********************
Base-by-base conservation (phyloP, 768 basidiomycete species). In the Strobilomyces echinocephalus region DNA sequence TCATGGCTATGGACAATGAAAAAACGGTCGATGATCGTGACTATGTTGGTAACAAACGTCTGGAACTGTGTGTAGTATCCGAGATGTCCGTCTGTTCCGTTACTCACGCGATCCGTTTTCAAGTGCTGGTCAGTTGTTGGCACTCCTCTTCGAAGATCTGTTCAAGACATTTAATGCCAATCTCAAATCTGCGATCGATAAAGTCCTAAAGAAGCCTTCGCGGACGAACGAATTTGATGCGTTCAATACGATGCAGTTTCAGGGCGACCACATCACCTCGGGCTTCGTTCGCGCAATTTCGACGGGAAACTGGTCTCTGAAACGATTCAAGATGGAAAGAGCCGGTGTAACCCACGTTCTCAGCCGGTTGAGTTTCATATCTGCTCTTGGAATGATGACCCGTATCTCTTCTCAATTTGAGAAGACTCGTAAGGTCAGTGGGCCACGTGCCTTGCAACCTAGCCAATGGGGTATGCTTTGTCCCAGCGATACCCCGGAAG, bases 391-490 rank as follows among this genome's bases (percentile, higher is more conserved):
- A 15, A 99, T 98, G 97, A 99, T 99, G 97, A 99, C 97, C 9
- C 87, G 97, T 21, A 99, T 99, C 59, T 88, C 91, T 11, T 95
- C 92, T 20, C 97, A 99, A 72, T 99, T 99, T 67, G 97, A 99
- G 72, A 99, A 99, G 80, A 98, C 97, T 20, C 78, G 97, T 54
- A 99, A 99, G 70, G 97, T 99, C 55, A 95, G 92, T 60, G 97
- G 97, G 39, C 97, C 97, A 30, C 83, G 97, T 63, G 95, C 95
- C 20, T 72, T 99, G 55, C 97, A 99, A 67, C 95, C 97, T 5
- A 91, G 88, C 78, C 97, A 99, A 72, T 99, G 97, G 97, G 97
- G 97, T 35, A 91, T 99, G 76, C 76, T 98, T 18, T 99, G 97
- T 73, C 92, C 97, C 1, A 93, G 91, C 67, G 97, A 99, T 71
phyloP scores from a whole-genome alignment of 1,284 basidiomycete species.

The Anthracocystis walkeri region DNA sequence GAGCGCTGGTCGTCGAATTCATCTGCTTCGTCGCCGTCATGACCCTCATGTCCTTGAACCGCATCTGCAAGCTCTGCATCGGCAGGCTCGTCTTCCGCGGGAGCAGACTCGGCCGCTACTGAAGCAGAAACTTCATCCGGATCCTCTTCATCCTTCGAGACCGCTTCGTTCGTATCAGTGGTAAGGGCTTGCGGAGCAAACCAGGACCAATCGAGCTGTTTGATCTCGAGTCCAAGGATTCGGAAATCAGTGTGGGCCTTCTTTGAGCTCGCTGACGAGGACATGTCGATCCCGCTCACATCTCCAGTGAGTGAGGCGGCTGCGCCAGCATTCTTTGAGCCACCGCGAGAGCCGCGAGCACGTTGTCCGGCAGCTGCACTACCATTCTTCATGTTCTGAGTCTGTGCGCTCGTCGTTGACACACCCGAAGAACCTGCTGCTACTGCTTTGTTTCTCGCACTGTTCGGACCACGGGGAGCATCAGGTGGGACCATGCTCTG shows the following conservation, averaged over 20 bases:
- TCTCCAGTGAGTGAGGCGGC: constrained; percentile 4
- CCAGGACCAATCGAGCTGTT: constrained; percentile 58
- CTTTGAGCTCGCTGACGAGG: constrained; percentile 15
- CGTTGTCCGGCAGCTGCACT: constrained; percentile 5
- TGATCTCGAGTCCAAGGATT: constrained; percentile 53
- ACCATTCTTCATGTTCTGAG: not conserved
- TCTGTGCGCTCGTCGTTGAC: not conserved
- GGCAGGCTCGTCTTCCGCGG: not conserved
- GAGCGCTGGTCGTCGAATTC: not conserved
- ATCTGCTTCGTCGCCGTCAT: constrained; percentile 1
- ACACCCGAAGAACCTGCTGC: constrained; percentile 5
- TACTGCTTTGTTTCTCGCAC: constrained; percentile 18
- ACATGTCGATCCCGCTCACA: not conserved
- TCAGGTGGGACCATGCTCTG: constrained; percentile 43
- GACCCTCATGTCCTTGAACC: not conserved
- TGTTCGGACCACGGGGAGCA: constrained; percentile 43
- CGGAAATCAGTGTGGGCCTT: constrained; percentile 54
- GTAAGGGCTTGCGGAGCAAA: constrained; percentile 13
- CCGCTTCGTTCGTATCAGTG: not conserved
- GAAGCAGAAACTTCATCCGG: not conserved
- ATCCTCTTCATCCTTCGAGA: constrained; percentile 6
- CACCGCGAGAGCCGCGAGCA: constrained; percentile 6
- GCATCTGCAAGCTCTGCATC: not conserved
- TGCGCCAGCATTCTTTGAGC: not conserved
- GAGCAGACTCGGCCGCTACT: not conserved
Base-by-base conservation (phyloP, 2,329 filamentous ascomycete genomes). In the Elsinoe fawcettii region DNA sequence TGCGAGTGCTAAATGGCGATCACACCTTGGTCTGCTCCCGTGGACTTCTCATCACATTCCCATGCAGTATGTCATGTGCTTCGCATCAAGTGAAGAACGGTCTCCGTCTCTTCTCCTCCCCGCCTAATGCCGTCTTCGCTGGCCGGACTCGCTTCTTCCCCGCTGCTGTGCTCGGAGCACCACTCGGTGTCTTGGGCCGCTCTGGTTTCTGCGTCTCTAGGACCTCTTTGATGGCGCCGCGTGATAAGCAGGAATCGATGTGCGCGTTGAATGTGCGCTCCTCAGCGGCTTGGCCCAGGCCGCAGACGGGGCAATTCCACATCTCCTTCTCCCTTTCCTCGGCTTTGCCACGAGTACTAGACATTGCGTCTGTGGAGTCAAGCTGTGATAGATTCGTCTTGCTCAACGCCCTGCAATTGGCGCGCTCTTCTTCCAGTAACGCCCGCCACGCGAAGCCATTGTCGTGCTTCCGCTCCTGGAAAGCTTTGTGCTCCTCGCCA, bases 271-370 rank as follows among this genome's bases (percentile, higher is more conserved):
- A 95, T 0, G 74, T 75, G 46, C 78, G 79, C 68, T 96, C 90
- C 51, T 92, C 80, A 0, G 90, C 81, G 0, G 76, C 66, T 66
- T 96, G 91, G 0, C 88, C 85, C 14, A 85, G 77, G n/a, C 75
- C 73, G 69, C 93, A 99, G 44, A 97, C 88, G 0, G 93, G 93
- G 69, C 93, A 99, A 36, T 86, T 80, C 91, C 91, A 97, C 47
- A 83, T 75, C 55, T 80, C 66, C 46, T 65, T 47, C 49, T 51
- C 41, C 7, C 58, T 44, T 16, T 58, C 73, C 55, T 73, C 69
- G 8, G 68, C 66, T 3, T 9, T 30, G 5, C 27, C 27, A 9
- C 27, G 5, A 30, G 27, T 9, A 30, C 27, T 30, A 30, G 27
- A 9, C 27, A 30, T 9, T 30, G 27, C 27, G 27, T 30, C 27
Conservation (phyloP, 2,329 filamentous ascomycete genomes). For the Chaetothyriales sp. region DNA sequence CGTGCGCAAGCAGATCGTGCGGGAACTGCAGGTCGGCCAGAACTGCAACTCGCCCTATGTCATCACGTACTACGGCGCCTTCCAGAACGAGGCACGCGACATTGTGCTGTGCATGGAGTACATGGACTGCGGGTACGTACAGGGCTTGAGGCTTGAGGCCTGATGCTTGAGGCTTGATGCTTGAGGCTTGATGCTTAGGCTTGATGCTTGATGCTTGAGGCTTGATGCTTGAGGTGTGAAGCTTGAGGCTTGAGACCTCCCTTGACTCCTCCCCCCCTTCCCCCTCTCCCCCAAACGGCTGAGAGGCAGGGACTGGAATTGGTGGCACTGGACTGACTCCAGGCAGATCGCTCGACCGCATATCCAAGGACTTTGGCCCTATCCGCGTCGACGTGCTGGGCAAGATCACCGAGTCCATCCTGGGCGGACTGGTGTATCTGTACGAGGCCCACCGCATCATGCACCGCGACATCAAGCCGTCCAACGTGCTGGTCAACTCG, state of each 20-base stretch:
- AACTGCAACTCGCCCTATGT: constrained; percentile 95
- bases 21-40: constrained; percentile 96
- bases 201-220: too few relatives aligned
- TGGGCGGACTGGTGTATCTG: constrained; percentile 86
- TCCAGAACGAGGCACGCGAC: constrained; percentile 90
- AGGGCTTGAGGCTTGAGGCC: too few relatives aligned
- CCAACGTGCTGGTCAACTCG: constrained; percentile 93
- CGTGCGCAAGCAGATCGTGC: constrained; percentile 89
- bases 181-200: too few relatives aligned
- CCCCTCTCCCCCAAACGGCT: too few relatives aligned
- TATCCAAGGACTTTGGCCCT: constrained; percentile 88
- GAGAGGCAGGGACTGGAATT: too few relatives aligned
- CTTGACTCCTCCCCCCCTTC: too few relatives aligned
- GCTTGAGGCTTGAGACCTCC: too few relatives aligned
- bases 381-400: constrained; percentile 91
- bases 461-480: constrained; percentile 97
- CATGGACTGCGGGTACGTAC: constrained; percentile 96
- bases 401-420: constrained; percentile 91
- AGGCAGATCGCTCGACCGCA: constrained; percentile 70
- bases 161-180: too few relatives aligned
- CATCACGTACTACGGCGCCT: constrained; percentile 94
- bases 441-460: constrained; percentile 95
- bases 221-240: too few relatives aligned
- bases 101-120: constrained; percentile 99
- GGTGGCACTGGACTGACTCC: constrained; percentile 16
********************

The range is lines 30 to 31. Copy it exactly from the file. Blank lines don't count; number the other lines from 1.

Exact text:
- CGGAAATCAGTGTGGGCCTT: constrained; percentile 54
- GTAAGGGCTTGCGGAGCAAA: constrained; percentile 13